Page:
Skip Navigation

Dairy-McKay Degraded Riparian Ecosystems Project

 

Year Awarded: FY 16
USDA Funding: $936,052
RCPP Funding Pool: National
Project Timeline: 5 years (2016 - 2021)
Location: Washington County, Oregon
Lead Partner: Tualatin Soil and Water Conservation District

 

Dairy-McKay_RCPP_TualatinSWCD_Map

Click here for full size.

Collaborating Partners:

  • Natural Resources Conservation Service
  • Clean Water Services
  • Farm Service Agency
  • Private landowners

Project Summary:

This project aims to improve water quality, increase irrigation efficiencies, and restore stream habitat for fish and wildlife in the Dairy-McKay and Middle Tualatin watersheds, sub-watersheds of the Tualatin River Watershed in Washington County, Oregon. These sub-watersheds were identified as priority areas for conservation by the Tualatin Soil and Water Conservation District (SWCD) and local partners.

The project’s objectives are to:

  1. Establish riparian forest buffers along 20 miles of priority stream reaches bordering agricultural lands in the project area by 2021;
  2. Improve irrigation water use efficiency on 170 acres along priority stream reaches in the project area by 2021;
  3. Decrease manure runoff from five livestock operations in the project area by 2021;
  4. Restore 20 acres of wetland in floodplain sites bordering priority stream reaches by 2021.

Dairy-McKay_DSC00963

The project builds on 10 years of previous work by the Tualatin SWCD and partners to restore 39 miles of stream throughout the larger watershed, in coordination with more than 70 private landowners. The Tualatin SWCD and partners engaged the local sewer management agency, Clean Water Services (CWS), which provides additional incentives to rural landowners who install riparian forest buffers along streams. These additional incentives provide CWS with shade credits toward their temperature permit with the Oregon Department of Environmental Quality.

The Dairy-McKay Degraded Riparian Ecosystems RCPP project pairs these existing CWS incentives with other USDA programs. The result is a unique combination of USDA, state and local programs to address natural resource problems with strong support from the community, a scientifically valid prioritization process, a talented staff, and the use of natural resource (temperature) credits.

NRCS Financial Assistance Programs Used:

  • Environmental Quality Incentives Program (EQIP)
  • Conservation Stewardship Program (CSP)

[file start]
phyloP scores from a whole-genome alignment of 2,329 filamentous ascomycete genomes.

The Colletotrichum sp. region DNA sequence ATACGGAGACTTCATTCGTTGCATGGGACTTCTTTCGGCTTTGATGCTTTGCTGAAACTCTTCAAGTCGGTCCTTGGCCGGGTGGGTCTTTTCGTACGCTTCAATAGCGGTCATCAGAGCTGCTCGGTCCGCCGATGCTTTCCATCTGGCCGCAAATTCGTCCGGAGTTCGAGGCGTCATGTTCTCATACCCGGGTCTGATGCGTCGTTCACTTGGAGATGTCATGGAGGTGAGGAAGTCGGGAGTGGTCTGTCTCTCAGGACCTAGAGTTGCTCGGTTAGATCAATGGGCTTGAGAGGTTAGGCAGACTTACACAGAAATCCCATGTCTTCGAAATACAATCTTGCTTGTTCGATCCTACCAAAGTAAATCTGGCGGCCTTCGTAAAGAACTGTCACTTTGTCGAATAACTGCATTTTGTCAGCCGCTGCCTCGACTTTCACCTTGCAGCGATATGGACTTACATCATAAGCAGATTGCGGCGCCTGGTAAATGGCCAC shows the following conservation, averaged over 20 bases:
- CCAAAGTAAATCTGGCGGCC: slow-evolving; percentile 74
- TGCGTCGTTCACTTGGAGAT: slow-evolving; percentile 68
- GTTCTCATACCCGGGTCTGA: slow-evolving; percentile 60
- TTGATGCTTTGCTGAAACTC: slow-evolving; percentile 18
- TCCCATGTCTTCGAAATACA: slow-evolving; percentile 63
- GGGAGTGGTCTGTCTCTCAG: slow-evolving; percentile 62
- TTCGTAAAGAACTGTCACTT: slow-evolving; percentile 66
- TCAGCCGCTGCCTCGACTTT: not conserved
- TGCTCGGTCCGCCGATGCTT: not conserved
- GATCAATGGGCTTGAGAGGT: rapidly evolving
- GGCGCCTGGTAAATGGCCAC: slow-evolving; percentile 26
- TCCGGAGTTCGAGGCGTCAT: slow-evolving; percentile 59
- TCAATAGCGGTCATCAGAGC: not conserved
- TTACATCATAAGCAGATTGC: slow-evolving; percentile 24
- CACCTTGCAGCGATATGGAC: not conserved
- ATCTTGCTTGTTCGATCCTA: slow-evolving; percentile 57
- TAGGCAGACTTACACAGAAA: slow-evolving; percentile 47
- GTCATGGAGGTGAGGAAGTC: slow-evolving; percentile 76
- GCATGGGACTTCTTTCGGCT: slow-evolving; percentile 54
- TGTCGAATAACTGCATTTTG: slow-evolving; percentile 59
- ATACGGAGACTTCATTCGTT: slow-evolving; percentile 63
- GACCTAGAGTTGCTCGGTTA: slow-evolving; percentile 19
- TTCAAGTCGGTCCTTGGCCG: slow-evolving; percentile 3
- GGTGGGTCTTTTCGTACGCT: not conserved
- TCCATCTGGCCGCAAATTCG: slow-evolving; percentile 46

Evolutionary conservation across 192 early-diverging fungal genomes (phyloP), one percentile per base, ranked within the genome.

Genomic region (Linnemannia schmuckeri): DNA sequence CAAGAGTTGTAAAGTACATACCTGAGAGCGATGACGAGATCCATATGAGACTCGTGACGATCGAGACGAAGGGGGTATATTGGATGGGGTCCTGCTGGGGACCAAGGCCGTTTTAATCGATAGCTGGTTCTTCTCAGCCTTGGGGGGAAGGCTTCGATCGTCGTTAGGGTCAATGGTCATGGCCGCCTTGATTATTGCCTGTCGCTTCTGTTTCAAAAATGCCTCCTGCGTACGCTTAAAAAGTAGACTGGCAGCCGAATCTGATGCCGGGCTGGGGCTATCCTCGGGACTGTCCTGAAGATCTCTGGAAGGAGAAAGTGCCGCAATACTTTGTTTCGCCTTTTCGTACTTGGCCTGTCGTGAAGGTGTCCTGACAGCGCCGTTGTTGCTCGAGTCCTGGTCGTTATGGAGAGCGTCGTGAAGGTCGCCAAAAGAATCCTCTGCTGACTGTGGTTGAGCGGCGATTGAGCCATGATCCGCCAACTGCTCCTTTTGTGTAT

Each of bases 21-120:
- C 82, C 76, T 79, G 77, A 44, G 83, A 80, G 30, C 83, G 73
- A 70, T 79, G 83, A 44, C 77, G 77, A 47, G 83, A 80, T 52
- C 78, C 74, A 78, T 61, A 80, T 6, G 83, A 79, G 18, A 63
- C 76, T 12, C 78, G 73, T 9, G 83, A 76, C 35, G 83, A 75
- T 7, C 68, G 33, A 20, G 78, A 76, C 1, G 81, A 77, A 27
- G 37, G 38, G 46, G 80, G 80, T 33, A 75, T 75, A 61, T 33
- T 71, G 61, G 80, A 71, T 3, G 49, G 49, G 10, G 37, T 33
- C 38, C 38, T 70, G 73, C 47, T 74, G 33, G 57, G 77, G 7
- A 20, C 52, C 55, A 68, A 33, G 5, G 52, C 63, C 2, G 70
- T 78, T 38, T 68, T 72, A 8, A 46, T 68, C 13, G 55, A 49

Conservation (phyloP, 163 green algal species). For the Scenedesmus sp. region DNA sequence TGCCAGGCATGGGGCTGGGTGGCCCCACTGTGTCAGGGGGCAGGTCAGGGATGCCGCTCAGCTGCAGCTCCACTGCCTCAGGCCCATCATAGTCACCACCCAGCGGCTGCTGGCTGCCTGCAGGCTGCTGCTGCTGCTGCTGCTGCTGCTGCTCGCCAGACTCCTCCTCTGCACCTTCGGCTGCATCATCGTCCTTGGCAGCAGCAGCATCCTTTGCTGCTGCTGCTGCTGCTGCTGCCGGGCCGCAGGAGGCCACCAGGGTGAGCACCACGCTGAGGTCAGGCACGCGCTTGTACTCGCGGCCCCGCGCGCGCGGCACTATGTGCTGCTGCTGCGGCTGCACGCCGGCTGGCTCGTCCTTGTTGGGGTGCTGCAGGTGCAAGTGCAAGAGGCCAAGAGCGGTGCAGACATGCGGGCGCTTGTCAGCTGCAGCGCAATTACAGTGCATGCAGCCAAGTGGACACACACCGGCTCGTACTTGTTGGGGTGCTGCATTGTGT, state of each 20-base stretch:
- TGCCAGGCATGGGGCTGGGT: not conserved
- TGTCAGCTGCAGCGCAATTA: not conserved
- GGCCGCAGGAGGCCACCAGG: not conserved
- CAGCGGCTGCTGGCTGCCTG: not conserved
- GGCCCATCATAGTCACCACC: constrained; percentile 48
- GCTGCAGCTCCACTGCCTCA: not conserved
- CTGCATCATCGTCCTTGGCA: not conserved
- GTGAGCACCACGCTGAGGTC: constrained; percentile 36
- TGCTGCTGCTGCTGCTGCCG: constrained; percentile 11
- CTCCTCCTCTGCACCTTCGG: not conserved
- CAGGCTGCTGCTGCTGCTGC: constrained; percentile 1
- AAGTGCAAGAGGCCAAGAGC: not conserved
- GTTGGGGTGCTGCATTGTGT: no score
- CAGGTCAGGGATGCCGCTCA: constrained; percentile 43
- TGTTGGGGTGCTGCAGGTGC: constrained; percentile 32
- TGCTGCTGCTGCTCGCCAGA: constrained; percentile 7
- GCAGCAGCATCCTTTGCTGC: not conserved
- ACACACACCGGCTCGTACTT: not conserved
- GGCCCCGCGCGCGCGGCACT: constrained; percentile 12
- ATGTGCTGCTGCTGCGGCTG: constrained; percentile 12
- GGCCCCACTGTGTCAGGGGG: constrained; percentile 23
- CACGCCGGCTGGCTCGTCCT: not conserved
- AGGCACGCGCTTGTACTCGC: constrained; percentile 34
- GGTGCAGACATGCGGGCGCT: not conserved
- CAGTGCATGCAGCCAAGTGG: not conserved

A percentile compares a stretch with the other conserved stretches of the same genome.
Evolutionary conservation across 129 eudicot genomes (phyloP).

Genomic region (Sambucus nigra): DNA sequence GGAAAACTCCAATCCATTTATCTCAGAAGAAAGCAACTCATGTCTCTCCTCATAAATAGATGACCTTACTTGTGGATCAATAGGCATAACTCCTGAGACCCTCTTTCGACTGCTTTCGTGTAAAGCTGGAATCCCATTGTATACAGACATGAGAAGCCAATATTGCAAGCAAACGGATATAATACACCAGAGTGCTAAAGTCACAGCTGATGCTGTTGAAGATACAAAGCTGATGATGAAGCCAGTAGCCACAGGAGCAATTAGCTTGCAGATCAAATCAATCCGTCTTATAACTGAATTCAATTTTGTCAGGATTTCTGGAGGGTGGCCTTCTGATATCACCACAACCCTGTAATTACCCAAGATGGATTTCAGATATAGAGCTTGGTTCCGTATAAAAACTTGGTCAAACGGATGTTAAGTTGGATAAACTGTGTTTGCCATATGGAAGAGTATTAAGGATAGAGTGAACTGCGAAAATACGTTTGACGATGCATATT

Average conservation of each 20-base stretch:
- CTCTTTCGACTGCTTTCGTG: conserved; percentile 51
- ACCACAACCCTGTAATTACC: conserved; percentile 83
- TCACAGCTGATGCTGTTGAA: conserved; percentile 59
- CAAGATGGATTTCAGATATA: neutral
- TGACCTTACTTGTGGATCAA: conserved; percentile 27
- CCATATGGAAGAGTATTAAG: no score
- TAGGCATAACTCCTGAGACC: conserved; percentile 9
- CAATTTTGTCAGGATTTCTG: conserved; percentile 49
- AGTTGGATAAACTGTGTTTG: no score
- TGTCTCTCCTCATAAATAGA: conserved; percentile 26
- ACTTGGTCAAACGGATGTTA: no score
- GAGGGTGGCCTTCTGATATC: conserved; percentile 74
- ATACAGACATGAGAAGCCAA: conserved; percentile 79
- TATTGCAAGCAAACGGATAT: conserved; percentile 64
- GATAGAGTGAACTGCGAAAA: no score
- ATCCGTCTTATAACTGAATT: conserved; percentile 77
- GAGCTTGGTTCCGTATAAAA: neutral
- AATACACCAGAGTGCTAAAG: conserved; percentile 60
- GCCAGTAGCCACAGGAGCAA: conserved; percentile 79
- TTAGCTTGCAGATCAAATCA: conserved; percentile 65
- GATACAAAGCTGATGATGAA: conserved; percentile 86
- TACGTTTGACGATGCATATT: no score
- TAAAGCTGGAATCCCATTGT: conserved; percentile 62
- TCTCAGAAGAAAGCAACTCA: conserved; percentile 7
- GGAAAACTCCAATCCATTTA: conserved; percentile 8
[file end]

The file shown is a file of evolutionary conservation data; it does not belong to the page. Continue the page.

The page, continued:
• Agricultural Conservation Easement Program (ACEP) – Wetland Reserve Easement (WRE)

Screening Questions

1.     Are the practices proposed for the EQIP contract inside the EQIP priority area?

2.     Does at least one tract proposed for the EQIP contract include a perennial, priority stream reach?

3.     If the EQIP contract will include irrigation practices, will those practices increase System Efficiency by 15% or more, as calculated by the NRCS Irrigation Water Savings Estimator?

4.     If the EQIP contract will include irrigation practices, will those practices result in an Annual Water Savings Estimate of at least 15%, as calculated by the NRCS Irrigation Water Savings Estimator?

5.     If the EQIP contract will include irrigation practices, does the existing irrigation system pump water directly from a priority stream reach?

Ranking Criteria

1. Did the applicant complete a farm inventory packet prior to the application deadline?

2. Will the contract include Field Border (386), Filter Strip (393), Riparian Forest Buffer (391) and/or Tree/shrub Establishment (612) planted as buffers along streams or ditches?

3. Will the contract include a Fence (382) installed to protect a riparian area from livestock grazing?
4. Bonus if buffers are at least 30 feet wide, will use entirely native vegetation, and will be installed along at least 50% of priority stream reaches in the tracts enrolled.
5. Bonus if tract is enrolled in Tualatin SWCD’s VEGBAC Program.
6. Will the EQIP contract convert at least one field from sprinkler to micro-irrigation, linear move or center pivot irrigation?
7. Will the applicant apply for an instream water lease in conjunction with contracted irrigation practices?
8. Will the contract include Waste Storage Facility (313), Composting Facility (317), Roofs and Covers (367), Roof Runoff Structure (558) and/or Heavy Use Protection (561) to reduce risk of manure runoff on a livestock farm?
9. Is the project adjacent to another NRCS or partner conservation project?

NRCS Conservation Practices:

  • Riparian forest buffer
  • Tree/shrub site preparation
  • Tree/shrub establishment
  • Conservation cover
  • Field border
  • Filter strip
  • Herbaceous weed control
  • Brush management
  • Fence
  • Livestock watering facility
  • Livestock pipeline
  • Livestock water pumping plant (solar)
  • Integrated pest management
  • Waste storage facilities
  • Comprehensive Nutrient Management Plan (CNMP)
  • Roof runoff structure
  • Underground outlet
  • Micro-irrigation system
  • Sprinkler Irrigation system (Center pivot, Linear move, or wheel line)
  • Irrigation pipeline,
  • Pumping plant
  • Structure for water control (fish screen)
  • Irrigation water management

Points of Contact:

Lacey Townsend, Executive Director, Tualatin Soil and Water Conservation District
Phone: 503-334-2288 x102
Email: lacey.townsend@tualatinswcd.org

NRCS Local Service Center Contact: Washington County